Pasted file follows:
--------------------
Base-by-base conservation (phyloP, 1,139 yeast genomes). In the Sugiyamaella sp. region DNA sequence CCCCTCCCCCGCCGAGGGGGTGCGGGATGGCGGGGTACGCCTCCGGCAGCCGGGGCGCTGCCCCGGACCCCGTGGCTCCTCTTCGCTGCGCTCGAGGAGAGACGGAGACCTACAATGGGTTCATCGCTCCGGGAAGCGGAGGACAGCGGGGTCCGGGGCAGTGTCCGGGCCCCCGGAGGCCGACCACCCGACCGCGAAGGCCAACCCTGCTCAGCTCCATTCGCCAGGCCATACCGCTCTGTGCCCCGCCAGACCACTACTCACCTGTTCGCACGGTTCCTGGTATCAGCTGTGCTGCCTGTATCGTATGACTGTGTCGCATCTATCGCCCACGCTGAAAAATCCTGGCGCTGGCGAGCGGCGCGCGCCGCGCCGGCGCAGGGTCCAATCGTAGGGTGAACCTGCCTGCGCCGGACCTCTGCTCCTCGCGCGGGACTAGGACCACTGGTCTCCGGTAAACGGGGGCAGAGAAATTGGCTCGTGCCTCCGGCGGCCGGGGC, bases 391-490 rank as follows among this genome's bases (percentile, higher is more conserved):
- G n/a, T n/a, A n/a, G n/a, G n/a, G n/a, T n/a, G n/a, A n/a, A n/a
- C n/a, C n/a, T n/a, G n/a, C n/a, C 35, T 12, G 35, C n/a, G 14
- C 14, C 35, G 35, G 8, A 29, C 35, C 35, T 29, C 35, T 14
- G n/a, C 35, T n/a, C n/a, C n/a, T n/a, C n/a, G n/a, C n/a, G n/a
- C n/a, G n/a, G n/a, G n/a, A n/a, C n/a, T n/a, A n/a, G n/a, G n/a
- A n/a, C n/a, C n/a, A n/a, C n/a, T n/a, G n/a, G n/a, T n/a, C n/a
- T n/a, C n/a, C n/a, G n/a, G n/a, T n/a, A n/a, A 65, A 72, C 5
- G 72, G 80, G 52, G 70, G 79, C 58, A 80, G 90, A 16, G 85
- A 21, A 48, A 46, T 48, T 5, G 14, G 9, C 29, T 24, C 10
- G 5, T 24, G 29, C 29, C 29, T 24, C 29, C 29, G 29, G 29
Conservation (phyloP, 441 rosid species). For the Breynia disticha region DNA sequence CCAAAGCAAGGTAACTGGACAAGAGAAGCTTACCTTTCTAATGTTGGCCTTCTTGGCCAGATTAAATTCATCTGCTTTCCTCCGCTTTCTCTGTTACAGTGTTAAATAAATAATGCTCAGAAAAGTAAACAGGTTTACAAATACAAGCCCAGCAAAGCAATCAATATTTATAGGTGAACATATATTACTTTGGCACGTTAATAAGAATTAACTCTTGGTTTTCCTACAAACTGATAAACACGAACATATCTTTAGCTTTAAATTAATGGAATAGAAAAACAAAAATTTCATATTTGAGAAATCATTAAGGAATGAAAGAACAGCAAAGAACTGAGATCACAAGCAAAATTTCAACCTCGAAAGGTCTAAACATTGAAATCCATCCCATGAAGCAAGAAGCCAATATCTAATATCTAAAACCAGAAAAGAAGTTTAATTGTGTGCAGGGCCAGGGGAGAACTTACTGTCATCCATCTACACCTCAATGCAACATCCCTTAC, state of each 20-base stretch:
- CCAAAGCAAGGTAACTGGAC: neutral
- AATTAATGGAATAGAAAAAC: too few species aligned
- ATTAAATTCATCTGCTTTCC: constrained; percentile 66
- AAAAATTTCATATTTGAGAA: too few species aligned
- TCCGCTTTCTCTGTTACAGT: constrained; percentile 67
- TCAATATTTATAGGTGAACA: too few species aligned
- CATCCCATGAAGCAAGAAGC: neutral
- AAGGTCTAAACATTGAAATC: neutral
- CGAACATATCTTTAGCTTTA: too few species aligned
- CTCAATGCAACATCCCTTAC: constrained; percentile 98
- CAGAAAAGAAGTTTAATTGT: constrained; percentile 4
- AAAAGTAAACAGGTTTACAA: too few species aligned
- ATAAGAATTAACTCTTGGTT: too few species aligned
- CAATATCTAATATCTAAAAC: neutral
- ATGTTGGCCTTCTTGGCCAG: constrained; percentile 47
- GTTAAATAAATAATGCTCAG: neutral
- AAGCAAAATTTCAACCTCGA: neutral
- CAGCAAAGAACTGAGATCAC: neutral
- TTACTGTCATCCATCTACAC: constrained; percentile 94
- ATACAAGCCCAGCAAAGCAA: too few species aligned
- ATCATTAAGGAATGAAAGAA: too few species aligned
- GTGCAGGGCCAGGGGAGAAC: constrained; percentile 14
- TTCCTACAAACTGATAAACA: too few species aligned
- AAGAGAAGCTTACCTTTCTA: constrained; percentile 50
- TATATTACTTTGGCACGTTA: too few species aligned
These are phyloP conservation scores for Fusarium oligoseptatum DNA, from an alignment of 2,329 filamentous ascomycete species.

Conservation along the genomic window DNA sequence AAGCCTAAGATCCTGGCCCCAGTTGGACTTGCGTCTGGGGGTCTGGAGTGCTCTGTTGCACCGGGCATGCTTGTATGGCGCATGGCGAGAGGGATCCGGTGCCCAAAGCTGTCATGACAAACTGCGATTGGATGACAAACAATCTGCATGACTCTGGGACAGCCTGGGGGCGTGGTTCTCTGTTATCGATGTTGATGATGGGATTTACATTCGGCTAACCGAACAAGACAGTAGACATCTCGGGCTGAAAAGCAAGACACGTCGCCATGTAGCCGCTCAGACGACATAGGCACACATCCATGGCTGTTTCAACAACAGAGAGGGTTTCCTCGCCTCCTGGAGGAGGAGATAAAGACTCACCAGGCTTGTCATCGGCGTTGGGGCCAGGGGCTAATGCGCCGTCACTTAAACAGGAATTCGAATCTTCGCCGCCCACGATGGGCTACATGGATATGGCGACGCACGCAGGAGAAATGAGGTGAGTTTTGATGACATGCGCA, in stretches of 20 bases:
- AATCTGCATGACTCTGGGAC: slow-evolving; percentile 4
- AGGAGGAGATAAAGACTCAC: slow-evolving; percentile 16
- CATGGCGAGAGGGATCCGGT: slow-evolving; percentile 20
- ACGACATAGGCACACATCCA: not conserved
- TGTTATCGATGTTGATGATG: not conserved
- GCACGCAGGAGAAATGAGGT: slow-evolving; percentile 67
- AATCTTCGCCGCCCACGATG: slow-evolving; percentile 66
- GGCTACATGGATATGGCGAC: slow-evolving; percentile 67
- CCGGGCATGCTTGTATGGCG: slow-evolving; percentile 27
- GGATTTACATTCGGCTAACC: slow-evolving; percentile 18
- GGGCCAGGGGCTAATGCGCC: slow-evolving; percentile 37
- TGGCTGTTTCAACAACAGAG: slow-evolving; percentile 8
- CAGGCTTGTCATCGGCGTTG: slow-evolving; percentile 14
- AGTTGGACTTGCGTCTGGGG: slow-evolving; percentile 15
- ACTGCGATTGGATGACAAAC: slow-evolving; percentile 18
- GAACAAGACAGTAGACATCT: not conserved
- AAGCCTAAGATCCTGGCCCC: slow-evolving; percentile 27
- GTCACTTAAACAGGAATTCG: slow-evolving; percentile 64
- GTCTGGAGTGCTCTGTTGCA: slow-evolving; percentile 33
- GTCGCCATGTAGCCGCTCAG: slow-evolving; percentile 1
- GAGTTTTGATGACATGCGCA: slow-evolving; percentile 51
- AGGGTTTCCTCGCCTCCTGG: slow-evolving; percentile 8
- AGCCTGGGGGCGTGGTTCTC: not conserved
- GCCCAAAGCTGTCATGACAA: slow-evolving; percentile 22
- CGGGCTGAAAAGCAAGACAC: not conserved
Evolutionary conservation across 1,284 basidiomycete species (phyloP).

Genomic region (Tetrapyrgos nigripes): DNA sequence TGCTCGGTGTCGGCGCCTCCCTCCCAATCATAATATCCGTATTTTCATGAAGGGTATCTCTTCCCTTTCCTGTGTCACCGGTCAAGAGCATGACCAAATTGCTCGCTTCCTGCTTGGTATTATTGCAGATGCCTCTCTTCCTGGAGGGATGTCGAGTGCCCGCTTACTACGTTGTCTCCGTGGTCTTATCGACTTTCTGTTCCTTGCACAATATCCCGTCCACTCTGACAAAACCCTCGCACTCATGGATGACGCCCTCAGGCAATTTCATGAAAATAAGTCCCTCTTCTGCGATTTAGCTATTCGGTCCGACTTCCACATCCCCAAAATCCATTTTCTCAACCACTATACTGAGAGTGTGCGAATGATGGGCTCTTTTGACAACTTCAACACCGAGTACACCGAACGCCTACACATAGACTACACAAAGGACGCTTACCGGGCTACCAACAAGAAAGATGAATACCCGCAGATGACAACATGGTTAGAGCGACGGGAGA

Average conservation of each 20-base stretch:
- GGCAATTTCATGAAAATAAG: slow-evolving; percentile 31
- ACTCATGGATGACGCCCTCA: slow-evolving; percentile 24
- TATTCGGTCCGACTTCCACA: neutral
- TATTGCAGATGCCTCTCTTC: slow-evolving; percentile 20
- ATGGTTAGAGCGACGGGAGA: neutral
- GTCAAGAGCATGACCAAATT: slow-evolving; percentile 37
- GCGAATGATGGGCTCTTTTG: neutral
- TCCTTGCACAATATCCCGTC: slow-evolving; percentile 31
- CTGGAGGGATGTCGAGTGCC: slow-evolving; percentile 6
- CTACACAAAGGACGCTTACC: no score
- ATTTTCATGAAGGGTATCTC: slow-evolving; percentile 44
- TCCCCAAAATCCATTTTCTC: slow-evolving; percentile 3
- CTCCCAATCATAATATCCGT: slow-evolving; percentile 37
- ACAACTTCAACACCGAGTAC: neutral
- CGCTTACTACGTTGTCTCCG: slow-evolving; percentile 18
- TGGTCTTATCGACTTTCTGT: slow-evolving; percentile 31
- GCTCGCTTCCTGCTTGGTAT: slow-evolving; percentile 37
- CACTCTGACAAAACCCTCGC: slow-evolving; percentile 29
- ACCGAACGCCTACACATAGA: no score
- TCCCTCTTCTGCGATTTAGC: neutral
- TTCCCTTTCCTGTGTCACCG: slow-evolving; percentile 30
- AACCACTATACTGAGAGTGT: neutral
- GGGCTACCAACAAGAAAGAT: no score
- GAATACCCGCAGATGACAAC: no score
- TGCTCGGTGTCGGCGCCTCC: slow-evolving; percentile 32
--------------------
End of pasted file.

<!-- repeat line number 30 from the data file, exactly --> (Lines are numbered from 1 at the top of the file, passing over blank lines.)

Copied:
- CAGCAAAGAACTGAGATCAC: neutral